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If you drive routinely on the freeways here in Orange County or in fact throughout California, you might have noticed an increase in aggressive driving. Increased congestion, running late, and anger are all contributing factors to the most aggressive driving that we’ve seen on the increase. The big problem is at what point does aggressive driving turn to road rage and thus become a risk factor for personal injury accidents, or in some cases, homicide.

Los Angeles is a major metropolitan center that now has the honor of “worst congestion in the US”, according to the American Automobile Association. Unfortunately it is also the 4th highest city for road rage incidences. Number 5 is Burbank, California, so Californians have a lot of issues to deal with. Do you think there is any connection there?

California alone has around 45,000 automobile accidents per year and of those accidents, 35,000 result in some type of personal injury to the occupants of the car. The 5th leading cause of auto-related fatalities, right behind speeding, alcohol, drowsiness and distraction is aggressive driving. It is a major problem within our state and is only increasing over time.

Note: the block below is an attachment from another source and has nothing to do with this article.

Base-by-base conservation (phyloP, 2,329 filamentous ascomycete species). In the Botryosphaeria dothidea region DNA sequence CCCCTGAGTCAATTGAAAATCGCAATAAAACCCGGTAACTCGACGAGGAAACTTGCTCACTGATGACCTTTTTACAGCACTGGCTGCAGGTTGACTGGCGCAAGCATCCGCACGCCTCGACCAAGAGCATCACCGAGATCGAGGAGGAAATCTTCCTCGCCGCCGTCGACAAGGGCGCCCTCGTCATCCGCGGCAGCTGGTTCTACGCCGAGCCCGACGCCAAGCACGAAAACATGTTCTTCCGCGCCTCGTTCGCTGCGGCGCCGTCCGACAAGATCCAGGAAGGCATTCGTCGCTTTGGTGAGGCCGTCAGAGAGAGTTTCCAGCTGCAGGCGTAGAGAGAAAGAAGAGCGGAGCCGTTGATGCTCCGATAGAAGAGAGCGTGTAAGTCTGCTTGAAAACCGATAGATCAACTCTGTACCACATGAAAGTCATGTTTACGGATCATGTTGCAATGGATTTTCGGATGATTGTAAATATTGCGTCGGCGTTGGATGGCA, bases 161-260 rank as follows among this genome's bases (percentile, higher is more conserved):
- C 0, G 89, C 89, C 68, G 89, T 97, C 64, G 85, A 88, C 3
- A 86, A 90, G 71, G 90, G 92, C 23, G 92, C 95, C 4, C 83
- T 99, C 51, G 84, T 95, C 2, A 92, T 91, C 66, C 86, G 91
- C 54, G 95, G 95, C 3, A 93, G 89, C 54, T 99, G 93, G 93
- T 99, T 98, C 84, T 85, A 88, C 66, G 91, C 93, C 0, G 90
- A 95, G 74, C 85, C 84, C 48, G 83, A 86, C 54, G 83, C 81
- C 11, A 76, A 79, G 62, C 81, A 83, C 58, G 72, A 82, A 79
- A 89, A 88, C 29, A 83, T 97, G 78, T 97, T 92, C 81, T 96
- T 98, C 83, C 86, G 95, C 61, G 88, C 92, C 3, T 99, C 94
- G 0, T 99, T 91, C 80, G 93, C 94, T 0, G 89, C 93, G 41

Only yesterday the Los Angeles Times reported that a man was shot on the 110 freeway as the result of a road rage incident. These reports have become so frequent that sometimes we are not fazed anymore. But what drives a person to react this way? A recent study asked drivers what makes them drive more aggressively and/or gets them angry and the main reasons were : getting cut off by another driver, drivers not allowed to merge in on a freeway, close tailgating, driving too slow in the left lane and finally, obscene gestures targeted towards them. After a busy day, yes you certainly don’t want to deal with this, but it’s important to contain your composure and not react back.

In California the Aggressive Driving Laws are quite clear. Using your car in an aggressive way that commits a crime is considered a criminal assault and you can be penalized with a fine of up to $10,000 and up to 4 years in jail.

This issue does not affect just cars against cars either. More cases of cars vs. pedestrian and bicyclists are becoming more common as well. Just last week a doctor pleaded not guilty in a road rage case where he yelled at two cyclists before cutting them off and then hit his brakes hard. One of the riders slammed into the rear window of the car and is now recovering. The driver is being charged with reckless driving, battery with serious bodily injury and special allegations of causing great bodily injury. Don’t let your anger get the best of you because these charges are quite serious and are just not worth losing your freedom over.

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